Take the 2-minute tour ×
Stack Overflow is a question and answer site for professional and enthusiast programmers. It's 100% free.
let myFunc x y =
    List.fold (&&) true [func1 x y; func2 x y]

I don't know all the different operators and techniques in F#, but was hoping I could just plop some operator in place of "x y" for func1 and func2 to indicate to them "Just take my parameters" almost like how composition has implicit parameter pass through.

Alternatively, if someone can think of a much more straightforward and clean way of doing this that gets rid of the need for my function to hand it's parameters in, let me know.

Also, if this is just not possible which seems entirely likely, let me know.

Thanks!

share|improve this question
1  
Related: stackoverflow.com/q/10854010/162396 –  Daniel Aug 22 '12 at 15:34
    
I see the S combinator there as well, interesting to learn where it's really useful, is for composition. –  Jimmy Hoffa Aug 22 '12 at 16:11

1 Answer 1

up vote 3 down vote accepted

I don't think there is a nice way to thread the parameters of myfunc to the parameters of func1 and func2. However, your example is perhaps a bit over-simplified, because you could just write:

let myfunc x y = 
  func1 x y && func2 x y

I suppose that in reality, you have a larger number of functions and then using fold makes a good sense. In that case, you could use fold to combine the functions rather than using it to combine the results.

If I simplify the problem a little and assume that func1 and func2 take the two arguments as a tuple (instead of taking them as two separate arguments), then you can write something like this:

let func1 (a, b) = true
let func2 (a, b) = true

let myfunc = List.fold (fun f st a -> f a && st a) (fun _ -> true) [ func1; func2 ] 

Now you do not need to pass the parameters around explicitly (to func1 and func2), but the arguments of fold got a bit more complicated. I think that's fine, because you need to write that just once (and it is quite readable this way).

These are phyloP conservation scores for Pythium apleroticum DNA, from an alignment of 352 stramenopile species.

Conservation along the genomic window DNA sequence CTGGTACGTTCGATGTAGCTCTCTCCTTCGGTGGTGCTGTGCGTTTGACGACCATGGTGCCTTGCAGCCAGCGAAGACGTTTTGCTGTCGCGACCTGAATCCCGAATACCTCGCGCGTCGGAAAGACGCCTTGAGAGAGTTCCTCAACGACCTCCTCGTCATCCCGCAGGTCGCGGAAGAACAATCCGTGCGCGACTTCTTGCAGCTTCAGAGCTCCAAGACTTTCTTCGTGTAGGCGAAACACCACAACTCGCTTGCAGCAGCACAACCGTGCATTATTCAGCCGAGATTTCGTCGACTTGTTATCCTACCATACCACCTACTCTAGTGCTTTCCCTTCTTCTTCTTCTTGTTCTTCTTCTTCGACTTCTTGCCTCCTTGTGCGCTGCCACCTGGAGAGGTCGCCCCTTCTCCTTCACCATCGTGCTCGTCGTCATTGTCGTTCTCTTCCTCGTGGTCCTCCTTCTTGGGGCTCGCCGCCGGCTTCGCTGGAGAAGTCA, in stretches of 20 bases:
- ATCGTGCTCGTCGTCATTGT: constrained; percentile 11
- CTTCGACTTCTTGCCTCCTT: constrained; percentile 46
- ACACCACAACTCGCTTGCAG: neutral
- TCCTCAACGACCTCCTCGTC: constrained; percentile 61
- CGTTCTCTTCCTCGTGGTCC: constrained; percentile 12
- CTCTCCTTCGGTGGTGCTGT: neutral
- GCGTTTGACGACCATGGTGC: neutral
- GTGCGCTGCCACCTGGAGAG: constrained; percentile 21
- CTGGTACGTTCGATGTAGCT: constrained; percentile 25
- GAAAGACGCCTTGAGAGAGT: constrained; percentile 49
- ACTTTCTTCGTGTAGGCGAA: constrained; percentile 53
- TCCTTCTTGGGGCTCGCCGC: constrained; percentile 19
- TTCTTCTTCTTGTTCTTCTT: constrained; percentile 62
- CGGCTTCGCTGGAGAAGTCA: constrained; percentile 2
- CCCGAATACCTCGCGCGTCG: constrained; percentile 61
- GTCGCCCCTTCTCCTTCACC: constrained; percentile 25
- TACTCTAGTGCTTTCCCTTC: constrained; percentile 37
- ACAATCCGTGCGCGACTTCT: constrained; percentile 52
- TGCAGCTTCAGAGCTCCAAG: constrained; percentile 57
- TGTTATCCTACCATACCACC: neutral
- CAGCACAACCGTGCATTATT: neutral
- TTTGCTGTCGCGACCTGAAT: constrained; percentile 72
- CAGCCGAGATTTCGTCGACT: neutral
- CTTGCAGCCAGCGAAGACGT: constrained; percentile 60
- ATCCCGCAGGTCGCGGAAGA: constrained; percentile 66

However, if you're fan of the point-free style (or just want to see how far you could get), you can define a few helper functions and then write the code as follows:

/// Given a value, returns a constant function that always returns that value
let constant a _ = a
/// Takes an operation 'a -> b -> c' and builds a function that
/// performs the operation on results of functions    
let lift2 op f g x = op (f x) (g x)

let myfunc2  = List.fold (lift2 (&&)) (constant true) [ ffunc1; ffunc2 ] 

If you do not need arbitrary number of functions, then I'd simplify the code and not use fold at all. If you need to do that, then I think your version is very readable and not too long. The examples I wrote in this answer show that you can avoid passing the parameters by hand, but it makes the code a bit cryptic.

share|improve this answer
    
I figured if I added another layer of indirection somehow I could get it to work. Yes I recognize that it can be simplified as your first example but I've for more functions to test. Thanks for this, I'll have to sit on it to understand how the parameters are being threaded into place with your example.. –  Jimmy Hoffa Aug 22 '12 at 15:25
    
I see the S and the K combinators in there.. I really wonder how people know when to use those. As much as I can use them, the only combinator I've seen myself recognize a place for was B.. –  Jimmy Hoffa Aug 22 '12 at 15:38
    
So my takeaway here, it can be done, but becomes a mess. Too specific an implementation to be reused, and too much to be implemented for a single use case, so stick with my approach. –  Jimmy Hoffa Aug 22 '12 at 15:43

Your Answer

 
discard

By posting your answer, you agree to the privacy policy and terms of service.

Not the answer you're looking for? Browse other questions tagged or ask your own question.